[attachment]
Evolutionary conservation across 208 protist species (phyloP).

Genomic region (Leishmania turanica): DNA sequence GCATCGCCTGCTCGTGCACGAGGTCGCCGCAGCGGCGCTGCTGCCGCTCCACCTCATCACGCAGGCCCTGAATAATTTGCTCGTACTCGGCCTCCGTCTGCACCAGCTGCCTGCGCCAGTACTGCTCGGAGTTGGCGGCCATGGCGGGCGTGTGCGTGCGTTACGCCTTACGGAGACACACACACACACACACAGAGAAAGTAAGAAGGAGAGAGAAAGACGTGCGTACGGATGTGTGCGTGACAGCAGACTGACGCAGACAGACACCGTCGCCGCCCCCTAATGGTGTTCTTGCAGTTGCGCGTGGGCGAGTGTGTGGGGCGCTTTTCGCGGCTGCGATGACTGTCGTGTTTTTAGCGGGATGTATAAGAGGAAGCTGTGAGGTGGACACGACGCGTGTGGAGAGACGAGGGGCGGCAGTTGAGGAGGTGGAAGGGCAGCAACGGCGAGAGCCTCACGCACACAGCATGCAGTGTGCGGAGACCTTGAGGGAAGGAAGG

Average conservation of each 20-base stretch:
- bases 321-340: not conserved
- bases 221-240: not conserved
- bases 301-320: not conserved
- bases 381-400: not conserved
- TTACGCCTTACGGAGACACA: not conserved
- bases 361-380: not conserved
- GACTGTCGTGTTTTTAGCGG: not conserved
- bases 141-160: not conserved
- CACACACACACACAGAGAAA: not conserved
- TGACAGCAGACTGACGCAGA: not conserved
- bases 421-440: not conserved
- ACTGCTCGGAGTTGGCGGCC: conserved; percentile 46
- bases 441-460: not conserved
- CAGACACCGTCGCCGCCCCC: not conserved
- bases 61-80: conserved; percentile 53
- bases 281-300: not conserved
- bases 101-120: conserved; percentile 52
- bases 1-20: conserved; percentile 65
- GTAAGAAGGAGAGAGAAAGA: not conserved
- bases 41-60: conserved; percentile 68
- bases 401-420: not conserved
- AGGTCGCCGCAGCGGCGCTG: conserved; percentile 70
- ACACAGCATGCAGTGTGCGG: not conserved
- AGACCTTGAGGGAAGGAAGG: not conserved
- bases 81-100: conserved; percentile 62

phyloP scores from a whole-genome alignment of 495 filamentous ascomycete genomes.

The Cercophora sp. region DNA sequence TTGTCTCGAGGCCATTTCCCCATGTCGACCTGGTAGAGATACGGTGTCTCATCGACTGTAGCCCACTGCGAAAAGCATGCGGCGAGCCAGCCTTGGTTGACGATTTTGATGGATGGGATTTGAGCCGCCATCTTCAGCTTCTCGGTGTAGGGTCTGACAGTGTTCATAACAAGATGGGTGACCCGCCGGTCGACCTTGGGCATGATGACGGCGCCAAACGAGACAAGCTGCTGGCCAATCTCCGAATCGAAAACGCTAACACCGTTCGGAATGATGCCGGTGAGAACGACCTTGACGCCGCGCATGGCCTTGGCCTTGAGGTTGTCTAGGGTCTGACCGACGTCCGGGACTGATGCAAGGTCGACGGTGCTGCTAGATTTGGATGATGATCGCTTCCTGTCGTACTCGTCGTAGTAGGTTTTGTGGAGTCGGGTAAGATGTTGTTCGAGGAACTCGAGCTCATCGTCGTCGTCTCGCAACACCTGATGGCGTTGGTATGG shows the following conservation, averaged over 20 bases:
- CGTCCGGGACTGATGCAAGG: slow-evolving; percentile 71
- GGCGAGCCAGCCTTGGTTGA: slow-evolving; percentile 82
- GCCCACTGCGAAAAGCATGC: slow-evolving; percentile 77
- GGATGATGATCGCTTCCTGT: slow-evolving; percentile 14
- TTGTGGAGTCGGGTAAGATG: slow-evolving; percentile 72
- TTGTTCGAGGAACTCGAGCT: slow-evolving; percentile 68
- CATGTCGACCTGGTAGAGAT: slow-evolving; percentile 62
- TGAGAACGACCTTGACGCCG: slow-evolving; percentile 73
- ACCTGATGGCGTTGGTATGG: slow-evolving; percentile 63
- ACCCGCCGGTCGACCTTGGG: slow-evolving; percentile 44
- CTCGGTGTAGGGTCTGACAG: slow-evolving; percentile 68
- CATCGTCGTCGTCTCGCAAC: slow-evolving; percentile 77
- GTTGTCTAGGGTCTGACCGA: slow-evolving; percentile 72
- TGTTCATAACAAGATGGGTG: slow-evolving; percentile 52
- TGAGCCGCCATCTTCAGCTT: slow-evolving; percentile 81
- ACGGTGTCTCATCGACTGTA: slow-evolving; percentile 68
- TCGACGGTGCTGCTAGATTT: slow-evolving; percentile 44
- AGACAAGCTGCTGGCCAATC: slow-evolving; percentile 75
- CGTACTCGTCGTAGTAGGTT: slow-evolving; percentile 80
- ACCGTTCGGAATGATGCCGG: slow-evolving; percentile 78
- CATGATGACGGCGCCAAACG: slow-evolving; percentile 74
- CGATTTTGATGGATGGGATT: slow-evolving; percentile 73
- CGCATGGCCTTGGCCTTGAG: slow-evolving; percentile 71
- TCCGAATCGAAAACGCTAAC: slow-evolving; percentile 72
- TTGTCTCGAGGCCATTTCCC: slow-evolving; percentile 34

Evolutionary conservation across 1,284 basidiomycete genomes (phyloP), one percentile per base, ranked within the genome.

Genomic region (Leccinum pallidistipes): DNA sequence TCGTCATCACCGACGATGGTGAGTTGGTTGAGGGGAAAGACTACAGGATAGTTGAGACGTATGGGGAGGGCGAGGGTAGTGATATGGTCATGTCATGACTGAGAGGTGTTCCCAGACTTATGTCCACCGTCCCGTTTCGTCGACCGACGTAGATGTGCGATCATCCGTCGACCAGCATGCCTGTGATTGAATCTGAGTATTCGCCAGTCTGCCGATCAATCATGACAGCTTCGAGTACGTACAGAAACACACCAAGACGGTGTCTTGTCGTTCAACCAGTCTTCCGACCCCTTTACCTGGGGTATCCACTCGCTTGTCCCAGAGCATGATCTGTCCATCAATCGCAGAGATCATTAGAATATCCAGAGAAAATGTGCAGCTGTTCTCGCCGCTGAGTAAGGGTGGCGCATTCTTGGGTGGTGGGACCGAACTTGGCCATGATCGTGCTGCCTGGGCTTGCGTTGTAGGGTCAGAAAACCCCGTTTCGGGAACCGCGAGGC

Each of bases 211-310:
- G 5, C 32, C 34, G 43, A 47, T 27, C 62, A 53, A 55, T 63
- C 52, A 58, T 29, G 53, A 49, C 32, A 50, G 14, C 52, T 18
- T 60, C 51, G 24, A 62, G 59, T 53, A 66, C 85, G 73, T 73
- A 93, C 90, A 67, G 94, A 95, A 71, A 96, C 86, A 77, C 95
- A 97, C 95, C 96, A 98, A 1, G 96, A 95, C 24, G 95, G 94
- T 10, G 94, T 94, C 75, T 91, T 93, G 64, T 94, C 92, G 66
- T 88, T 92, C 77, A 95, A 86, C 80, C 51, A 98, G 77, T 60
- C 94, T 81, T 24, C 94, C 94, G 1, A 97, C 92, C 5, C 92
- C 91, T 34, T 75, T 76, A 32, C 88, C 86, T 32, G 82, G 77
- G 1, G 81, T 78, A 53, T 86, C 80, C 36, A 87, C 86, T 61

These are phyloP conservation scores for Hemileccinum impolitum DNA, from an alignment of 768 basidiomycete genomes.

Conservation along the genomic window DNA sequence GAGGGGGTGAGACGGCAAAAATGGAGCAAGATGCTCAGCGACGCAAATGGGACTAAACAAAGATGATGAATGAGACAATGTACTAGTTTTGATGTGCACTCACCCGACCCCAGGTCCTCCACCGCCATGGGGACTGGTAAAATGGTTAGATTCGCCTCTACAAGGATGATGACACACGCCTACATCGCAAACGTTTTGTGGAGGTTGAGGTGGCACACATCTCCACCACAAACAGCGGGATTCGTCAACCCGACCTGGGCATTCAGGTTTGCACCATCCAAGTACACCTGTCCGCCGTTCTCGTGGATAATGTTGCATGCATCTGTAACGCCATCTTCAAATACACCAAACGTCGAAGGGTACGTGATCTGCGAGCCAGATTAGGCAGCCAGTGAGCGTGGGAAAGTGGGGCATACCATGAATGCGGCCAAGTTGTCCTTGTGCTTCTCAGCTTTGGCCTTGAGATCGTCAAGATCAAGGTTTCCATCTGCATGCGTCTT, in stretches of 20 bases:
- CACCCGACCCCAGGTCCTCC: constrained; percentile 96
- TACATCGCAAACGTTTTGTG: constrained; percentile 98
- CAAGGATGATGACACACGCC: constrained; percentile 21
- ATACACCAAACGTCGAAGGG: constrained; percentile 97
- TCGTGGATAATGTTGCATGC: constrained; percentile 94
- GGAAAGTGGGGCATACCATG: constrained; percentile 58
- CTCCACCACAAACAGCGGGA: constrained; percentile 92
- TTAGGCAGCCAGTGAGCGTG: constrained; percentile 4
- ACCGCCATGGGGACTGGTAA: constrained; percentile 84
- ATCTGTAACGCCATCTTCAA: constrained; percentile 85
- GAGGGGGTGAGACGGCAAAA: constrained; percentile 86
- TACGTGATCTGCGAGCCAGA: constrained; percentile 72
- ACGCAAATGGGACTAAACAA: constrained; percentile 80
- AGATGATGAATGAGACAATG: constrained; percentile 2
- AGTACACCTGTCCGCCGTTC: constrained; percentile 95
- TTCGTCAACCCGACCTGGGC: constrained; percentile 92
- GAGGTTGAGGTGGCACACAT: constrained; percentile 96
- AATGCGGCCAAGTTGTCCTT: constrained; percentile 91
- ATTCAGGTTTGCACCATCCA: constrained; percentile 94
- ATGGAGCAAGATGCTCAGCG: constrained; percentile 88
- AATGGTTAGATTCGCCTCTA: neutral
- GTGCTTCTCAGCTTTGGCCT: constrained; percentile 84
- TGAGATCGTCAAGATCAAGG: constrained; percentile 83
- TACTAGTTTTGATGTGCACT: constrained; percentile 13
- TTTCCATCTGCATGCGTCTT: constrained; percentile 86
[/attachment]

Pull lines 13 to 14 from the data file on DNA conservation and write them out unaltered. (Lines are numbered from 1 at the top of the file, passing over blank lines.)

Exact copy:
- TGACAGCAGACTGACGCAGA: not conserved
- bases 421-440: not conserved